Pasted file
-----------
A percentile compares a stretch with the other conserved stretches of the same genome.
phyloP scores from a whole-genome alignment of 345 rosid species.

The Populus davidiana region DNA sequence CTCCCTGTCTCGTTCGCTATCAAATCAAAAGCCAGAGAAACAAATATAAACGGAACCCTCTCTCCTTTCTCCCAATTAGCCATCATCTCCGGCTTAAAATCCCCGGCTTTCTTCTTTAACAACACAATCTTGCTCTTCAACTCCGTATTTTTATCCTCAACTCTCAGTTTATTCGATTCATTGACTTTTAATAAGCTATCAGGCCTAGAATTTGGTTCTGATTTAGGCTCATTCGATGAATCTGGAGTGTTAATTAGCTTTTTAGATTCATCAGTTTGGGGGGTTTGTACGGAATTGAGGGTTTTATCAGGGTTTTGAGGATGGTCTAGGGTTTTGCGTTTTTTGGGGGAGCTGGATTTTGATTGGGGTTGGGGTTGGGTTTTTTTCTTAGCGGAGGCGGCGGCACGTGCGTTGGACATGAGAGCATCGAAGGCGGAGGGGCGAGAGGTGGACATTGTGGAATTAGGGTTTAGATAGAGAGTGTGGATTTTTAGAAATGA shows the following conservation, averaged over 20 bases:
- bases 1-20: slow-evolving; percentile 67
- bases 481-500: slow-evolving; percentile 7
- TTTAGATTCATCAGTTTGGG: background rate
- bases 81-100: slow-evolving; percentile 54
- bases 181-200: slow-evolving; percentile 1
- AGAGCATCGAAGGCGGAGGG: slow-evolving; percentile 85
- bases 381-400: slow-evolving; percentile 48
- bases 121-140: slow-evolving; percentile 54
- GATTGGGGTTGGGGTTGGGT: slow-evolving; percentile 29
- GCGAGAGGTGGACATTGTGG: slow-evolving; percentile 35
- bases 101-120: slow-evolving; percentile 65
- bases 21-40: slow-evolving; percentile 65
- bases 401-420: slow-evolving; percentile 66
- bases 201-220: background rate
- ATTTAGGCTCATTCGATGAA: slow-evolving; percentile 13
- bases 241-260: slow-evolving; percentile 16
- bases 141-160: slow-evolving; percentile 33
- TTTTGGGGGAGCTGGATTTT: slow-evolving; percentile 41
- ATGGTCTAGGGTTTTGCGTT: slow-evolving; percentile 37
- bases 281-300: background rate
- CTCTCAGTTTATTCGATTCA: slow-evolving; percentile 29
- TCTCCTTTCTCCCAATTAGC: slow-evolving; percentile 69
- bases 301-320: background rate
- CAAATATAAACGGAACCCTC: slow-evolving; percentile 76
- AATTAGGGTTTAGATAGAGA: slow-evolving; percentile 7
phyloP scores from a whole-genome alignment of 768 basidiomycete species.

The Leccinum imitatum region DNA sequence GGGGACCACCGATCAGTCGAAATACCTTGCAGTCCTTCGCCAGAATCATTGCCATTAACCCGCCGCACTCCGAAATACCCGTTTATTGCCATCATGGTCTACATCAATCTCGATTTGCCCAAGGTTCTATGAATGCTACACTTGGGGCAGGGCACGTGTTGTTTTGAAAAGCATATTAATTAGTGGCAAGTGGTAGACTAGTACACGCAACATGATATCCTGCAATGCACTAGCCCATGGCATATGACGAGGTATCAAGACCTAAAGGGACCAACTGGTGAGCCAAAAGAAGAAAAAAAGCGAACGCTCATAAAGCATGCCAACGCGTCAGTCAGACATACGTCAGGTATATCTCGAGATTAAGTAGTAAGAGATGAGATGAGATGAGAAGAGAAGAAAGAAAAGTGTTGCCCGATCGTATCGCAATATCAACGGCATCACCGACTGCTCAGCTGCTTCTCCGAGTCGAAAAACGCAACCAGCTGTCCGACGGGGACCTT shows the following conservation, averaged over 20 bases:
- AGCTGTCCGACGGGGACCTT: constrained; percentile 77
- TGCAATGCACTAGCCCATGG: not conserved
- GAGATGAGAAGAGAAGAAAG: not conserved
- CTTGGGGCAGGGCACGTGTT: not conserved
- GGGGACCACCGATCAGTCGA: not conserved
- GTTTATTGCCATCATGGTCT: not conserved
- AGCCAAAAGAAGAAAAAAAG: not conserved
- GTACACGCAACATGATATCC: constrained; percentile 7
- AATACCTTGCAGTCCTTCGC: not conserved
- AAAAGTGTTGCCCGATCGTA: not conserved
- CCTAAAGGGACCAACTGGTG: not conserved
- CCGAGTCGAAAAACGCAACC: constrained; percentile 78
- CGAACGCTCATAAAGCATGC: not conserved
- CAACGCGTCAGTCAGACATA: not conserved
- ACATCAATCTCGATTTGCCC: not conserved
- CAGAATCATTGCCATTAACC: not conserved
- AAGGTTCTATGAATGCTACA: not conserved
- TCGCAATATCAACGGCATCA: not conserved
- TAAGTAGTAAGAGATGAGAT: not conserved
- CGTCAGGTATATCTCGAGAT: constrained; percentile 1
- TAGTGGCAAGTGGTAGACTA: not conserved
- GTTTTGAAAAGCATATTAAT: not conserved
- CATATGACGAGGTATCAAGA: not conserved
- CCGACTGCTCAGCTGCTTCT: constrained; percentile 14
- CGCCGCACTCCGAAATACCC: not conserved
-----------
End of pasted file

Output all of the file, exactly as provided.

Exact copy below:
A percentile compares a stretch with the other conserved stretches of the same genome.
phyloP scores from a whole-genome alignment of 345 rosid species.

The Populus davidiana region DNA sequence CTCCCTGTCTCGTTCGCTATCAAATCAAAAGCCAGAGAAACAAATATAAACGGAACCCTCTCTCCTTTCTCCCAATTAGCCATCATCTCCGGCTTAAAATCCCCGGCTTTCTTCTTTAACAACACAATCTTGCTCTTCAACTCCGTATTTTTATCCTCAACTCTCAGTTTATTCGATTCATTGACTTTTAATAAGCTATCAGGCCTAGAATTTGGTTCTGATTTAGGCTCATTCGATGAATCTGGAGTGTTAATTAGCTTTTTAGATTCATCAGTTTGGGGGGTTTGTACGGAATTGAGGGTTTTATCAGGGTTTTGAGGATGGTCTAGGGTTTTGCGTTTTTTGGGGGAGCTGGATTTTGATTGGGGTTGGGGTTGGGTTTTTTTCTTAGCGGAGGCGGCGGCACGTGCGTTGGACATGAGAGCATCGAAGGCGGAGGGGCGAGAGGTGGACATTGTGGAATTAGGGTTTAGATAGAGAGTGTGGATTTTTAGAAATGA shows the following conservation, averaged over 20 bases:
- bases 1-20: slow-evolving; percentile 67
- bases 481-500: slow-evolving; percentile 7
- TTTAGATTCATCAGTTTGGG: background rate
- bases 81-100: slow-evolving; percentile 54
- bases 181-200: slow-evolving; percentile 1
- AGAGCATCGAAGGCGGAGGG: slow-evolving; percentile 85
- bases 381-400: slow-evolving; percentile 48
- bases 121-140: slow-evolving; percentile 54
- GATTGGGGTTGGGGTTGGGT: slow-evolving; percentile 29
- GCGAGAGGTGGACATTGTGG: slow-evolving; percentile 35
- bases 101-120: slow-evolving; percentile 65
- bases 21-40: slow-evolving; percentile 65
- bases 401-420: slow-evolving; percentile 66
- bases 201-220: background rate
- ATTTAGGCTCATTCGATGAA: slow-evolving; percentile 13
- bases 241-260: slow-evolving; percentile 16
- bases 141-160: slow-evolving; percentile 33
- TTTTGGGGGAGCTGGATTTT: slow-evolving; percentile 41
- ATGGTCTAGGGTTTTGCGTT: slow-evolving; percentile 37
- bases 281-300: background rate
- CTCTCAGTTTATTCGATTCA: slow-evolving; percentile 29
- TCTCCTTTCTCCCAATTAGC: slow-evolving; percentile 69
- bases 301-320: background rate
- CAAATATAAACGGAACCCTC: slow-evolving; percentile 76
- AATTAGGGTTTAGATAGAGA: slow-evolving; percentile 7
phyloP scores from a whole-genome alignment of 768 basidiomycete species.

The Leccinum imitatum region DNA sequence GGGGACCACCGATCAGTCGAAATACCTTGCAGTCCTTCGCCAGAATCATTGCCATTAACCCGCCGCACTCCGAAATACCCGTTTATTGCCATCATGGTCTACATCAATCTCGATTTGCCCAAGGTTCTATGAATGCTACACTTGGGGCAGGGCACGTGTTGTTTTGAAAAGCATATTAATTAGTGGCAAGTGGTAGACTAGTACACGCAACATGATATCCTGCAATGCACTAGCCCATGGCATATGACGAGGTATCAAGACCTAAAGGGACCAACTGGTGAGCCAAAAGAAGAAAAAAAGCGAACGCTCATAAAGCATGCCAACGCGTCAGTCAGACATACGTCAGGTATATCTCGAGATTAAGTAGTAAGAGATGAGATGAGATGAGAAGAGAAGAAAGAAAAGTGTTGCCCGATCGTATCGCAATATCAACGGCATCACCGACTGCTCAGCTGCTTCTCCGAGTCGAAAAACGCAACCAGCTGTCCGACGGGGACCTT shows the following conservation, averaged over 20 bases:
- AGCTGTCCGACGGGGACCTT: constrained; percentile 77
- TGCAATGCACTAGCCCATGG: not conserved
- GAGATGAGAAGAGAAGAAAG: not conserved
- CTTGGGGCAGGGCACGTGTT: not conserved
- GGGGACCACCGATCAGTCGA: not conserved
- GTTTATTGCCATCATGGTCT: not conserved
- AGCCAAAAGAAGAAAAAAAG: not conserved
- GTACACGCAACATGATATCC: constrained; percentile 7
- AATACCTTGCAGTCCTTCGC: not conserved
- AAAAGTGTTGCCCGATCGTA: not conserved
- CCTAAAGGGACCAACTGGTG: not conserved
- CCGAGTCGAAAAACGCAACC: constrained; percentile 78
- CGAACGCTCATAAAGCATGC: not conserved
- CAACGCGTCAGTCAGACATA: not conserved
- ACATCAATCTCGATTTGCCC: not conserved
- CAGAATCATTGCCATTAACC: not conserved
- AAGGTTCTATGAATGCTACA: not conserved
- TCGCAATATCAACGGCATCA: not conserved
- TAAGTAGTAAGAGATGAGAT: not conserved
- CGTCAGGTATATCTCGAGAT: constrained; percentile 1
- TAGTGGCAAGTGGTAGACTA: not conserved
- GTTTTGAAAAGCATATTAAT: not conserved
- CATATGACGAGGTATCAAGA: not conserved
- CCGACTGCTCAGCTGCTTCT: constrained; percentile 14
- CGCCGCACTCCGAAATACCC: not conserved